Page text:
Countdown Begins to the U.S. Supreme Court’s Spotlight on Immigration

Supporters of immigration reform protest outside the U.S. Supreme Court last year.


Supporters of immigration reform protest outside the U.S. Supreme Court last year.

By Felicia J. Persaud

News Americas, NEW YORK, NY, Fri. April 8, 2016: In exactly 10 days from today, April 8, 2016, The U.S. Supreme Court is set to hear oral arguments on one of the most controversial issues of our time – the hot button subject of immigration.

Before the Court is U.S. v. Texas – an appeal by the U.S. government of a lower court decision that blocks the President Obama’s immigration executive action of 2014.

The President’s 2014 Deferred Action for Parents of Americans and Lawful Permanent Residents (DAPA) program and the expanded version of his 2012 Deferred Action for Childhood Arrivals (DACA), is being challenged by Republican run states like Texas and 25 others, which claim that President Obama overstepped his executive powers in creating deportation relief programs for some 5 million out of the 11 million undocumented immigrants across the U.S.

DACA, launched in 2012, provides two years (four if renewed) of deportation relief and work visas to qualified immigrants brought to the United States illegally before their sixteenth birthday. Under the proposed expansion, DACA would be granted for three years instead of two, and more immigrants would be eligible. DAPA was unveiled in late 2014 to provide similar benefits to undocumented parents of U.S. citizens and permanent residents.

The President has long insisted that he has given Congress enough time since 2008 to come up with a solution to the nation’s immigration crisis – failing repeatedly failed to pass comprehensive immigration reform legislation – and given the fact that mass deportation would be logistically and economically impossible; these programs were his only legal options within the law.

But the opponents of the order, mainly Republicans including U.S. House Speaker Paul Ryan, say the president is ignoring the will of Congress and attempting to rewrite the nation’s immigration laws by other means. They also argue that this decision will only encourage more illegal immigration and saddle many state governments with the massive cost of providing services to these immigrants.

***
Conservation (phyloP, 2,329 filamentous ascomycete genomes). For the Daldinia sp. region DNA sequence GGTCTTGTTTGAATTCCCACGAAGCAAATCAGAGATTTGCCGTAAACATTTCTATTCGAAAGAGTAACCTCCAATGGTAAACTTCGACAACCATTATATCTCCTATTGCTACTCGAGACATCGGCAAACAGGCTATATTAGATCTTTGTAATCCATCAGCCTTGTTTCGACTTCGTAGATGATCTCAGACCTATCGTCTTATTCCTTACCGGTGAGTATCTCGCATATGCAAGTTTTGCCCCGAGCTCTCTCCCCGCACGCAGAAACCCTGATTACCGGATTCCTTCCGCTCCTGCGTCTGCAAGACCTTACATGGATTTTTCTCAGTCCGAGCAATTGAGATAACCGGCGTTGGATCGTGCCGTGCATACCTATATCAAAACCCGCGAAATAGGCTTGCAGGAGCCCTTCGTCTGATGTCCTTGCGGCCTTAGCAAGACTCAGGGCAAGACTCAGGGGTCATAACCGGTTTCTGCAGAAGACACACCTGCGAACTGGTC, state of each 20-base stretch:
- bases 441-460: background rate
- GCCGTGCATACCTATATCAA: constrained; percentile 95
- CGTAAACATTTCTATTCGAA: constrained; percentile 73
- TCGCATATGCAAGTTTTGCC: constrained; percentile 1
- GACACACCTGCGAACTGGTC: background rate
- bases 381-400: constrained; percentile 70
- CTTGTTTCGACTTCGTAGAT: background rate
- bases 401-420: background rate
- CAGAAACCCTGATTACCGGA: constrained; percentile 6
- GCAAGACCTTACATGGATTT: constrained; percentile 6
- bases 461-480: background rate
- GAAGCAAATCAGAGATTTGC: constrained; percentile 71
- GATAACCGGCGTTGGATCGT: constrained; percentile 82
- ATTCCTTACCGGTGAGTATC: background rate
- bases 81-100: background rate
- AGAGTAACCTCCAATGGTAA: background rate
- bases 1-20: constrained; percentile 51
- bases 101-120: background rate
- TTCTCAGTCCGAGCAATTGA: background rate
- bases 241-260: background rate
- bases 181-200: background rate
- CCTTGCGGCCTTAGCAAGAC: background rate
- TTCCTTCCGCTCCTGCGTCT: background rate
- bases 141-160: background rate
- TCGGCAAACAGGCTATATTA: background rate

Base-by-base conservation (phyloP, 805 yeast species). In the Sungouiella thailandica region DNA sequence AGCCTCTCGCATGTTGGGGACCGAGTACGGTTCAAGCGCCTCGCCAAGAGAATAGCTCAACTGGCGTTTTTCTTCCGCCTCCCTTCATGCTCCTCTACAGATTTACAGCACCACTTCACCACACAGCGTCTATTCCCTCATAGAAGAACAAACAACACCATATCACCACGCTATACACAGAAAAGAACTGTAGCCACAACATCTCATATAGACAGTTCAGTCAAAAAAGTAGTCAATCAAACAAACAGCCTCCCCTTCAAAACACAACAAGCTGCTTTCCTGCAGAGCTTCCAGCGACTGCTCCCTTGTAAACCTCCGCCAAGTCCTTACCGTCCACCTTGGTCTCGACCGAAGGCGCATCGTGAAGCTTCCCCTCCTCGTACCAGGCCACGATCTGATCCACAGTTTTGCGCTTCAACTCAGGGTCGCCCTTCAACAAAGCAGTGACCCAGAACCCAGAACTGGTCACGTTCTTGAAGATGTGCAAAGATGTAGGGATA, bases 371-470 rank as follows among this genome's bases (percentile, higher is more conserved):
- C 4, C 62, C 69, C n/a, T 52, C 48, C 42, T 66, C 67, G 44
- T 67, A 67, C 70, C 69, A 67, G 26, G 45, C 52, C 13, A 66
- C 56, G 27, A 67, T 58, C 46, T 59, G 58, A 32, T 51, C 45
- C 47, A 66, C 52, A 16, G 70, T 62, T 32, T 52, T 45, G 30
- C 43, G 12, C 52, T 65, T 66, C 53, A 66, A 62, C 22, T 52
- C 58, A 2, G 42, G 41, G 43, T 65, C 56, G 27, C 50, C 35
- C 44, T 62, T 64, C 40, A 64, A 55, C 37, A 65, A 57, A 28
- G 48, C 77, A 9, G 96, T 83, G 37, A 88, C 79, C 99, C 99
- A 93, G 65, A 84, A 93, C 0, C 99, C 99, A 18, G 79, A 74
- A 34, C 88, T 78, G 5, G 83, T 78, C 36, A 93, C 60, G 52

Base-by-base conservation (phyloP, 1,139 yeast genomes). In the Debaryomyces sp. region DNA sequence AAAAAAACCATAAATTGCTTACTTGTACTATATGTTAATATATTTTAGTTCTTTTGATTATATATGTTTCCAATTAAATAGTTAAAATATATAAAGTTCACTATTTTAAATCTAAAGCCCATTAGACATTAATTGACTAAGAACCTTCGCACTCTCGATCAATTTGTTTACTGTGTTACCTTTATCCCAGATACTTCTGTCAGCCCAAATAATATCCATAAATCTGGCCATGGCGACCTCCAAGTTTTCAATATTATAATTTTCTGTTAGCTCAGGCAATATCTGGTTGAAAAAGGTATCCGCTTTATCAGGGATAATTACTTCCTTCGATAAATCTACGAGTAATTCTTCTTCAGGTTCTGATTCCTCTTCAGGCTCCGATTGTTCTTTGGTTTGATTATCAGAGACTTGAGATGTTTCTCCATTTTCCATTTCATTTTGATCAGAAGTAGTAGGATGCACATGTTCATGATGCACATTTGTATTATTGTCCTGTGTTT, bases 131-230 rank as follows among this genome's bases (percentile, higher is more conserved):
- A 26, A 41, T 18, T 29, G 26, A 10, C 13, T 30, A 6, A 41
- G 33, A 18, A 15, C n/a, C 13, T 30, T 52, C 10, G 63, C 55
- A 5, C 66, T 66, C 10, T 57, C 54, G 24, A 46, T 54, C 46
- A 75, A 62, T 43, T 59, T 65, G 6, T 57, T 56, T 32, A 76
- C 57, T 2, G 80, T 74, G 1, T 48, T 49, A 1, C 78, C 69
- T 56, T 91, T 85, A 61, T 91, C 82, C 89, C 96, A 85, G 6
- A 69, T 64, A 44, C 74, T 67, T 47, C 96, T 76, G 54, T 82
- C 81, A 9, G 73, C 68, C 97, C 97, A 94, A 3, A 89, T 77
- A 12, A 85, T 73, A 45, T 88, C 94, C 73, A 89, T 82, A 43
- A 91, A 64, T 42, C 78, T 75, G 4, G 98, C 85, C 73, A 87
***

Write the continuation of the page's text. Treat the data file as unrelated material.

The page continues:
Yet, as Jonathan Masters of the Council of Foreign Relations’ recently pointed out: “Every president for the last half century has granted some form of temporary deportation relief, most often to groups of asylum seekers. For instance, President Ronald Reagan in 1987 exempted some two hundred thousand Nicaraguan exiles from deportation and granted them work visas.”

Then there was the Family Fairness program put in place by President George H.W. Bush in 1990.

“Bush’s program extended temporary deportation relief to these 1.5 million family members until Congress was able to codify it in another immigration reform bill months later,” said Masters in a recent article.

So why are Republicans now making this hypocritical claim when their own former leaders have done the same thing? The answer is obvious – from 2008 they have made a pact to block every single thing the President does or proposes as they are staying true to it to ensure the legacy of America’s first black President is nothing but starts and stops.

The decision now by the GOP-controlled Senate to block the nomination of a Supreme Court Justice is also a carefully timed political move. With the Court deadlocked on many cases now at a 4-4 split, it is tough to determine what will happen in this case come April 18, 2016. A decision on the case could come in June.

And given the court’s current path, an even split in the immigration case, would not be surprising.


 The writer is CMO of Hard Beat Communications, which owns the brands News Americas Now, CaribPR Wire and Invest Caribbean Now.